Celebrate Your Freedom
When the Bible says to forgive as you’ve been forgiven (Eph. 4:23), it's not there to sound philosophical or poetic. It's a big deal. There’s no new life without receiving forgiveness, and there’s no growing in that new life without giving it away freely. Every time someone offends you, there’s a choice: hold on to it until it becomes a root of bitterness in your heart and mind, or let it go.
If you choose to justify your offense, be warned: when you won’t forgive someone, you’re actually submitting to their judgment of you. That seems like a contradiction, but by focusing on how they're hurting you, you’re giving them power over your thoughts and emotions. The more you obsess over it, the more it interferes with your relationship with God, and with who you are in Him. Gaps open in your identity, which usually get filled in by anger, resentment, and pain. You become more like your accusers, rather than who God says you can be.
Don't let how someone has lived, or not lived, rob you of fully living. Being offended just isn't a good enough reason to abort your astonishing identity and unique journey in Jesus Christ. Nothing is.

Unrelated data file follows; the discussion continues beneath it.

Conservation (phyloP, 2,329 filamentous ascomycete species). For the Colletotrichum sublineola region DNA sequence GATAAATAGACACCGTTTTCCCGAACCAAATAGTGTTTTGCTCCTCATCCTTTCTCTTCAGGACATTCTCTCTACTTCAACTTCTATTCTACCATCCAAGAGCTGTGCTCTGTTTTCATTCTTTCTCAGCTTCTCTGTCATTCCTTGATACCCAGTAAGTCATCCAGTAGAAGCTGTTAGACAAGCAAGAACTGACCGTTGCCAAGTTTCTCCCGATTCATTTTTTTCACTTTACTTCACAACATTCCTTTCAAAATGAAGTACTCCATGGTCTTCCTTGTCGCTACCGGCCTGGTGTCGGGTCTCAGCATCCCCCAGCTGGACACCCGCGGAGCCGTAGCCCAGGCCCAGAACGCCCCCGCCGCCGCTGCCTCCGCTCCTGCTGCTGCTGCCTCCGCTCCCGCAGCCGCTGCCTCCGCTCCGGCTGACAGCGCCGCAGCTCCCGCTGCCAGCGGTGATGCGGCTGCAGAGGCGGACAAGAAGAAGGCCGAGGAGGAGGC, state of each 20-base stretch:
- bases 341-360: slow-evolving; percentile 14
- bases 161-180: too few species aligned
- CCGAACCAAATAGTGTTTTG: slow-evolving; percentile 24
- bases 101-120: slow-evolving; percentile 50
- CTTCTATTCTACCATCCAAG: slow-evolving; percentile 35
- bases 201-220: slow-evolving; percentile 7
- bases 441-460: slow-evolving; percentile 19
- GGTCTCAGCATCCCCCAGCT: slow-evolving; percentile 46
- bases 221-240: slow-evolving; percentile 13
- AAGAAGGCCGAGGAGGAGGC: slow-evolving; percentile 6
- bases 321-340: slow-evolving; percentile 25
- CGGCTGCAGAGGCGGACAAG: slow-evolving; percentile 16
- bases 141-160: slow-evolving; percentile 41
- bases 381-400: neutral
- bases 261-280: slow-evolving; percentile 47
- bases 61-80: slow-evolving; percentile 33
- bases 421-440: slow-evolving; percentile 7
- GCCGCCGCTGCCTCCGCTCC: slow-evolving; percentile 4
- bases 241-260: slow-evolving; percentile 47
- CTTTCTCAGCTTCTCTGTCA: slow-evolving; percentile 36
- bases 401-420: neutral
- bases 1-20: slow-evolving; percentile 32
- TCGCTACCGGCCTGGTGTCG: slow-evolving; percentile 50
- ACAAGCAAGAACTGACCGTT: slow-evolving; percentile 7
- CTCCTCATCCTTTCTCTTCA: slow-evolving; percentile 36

If you’re looking for sin and fault in others in order to justify your ongoing offense at them, you’ll succeed, but it will cost you your peace. If you’re looking for God's glory in others in order to restore and elevate them, you’ll succeed, but it will cost you your offense.
At the heart of the Thanksgiving and Christmas season is a celebration of freedom, because living in thankfulness, forgiveness, and God's grace is the best way to become and stay spiritually, emotionally, and mentally free. I hope this season is the most powerful celebration of your freedom in Christ you've ever had.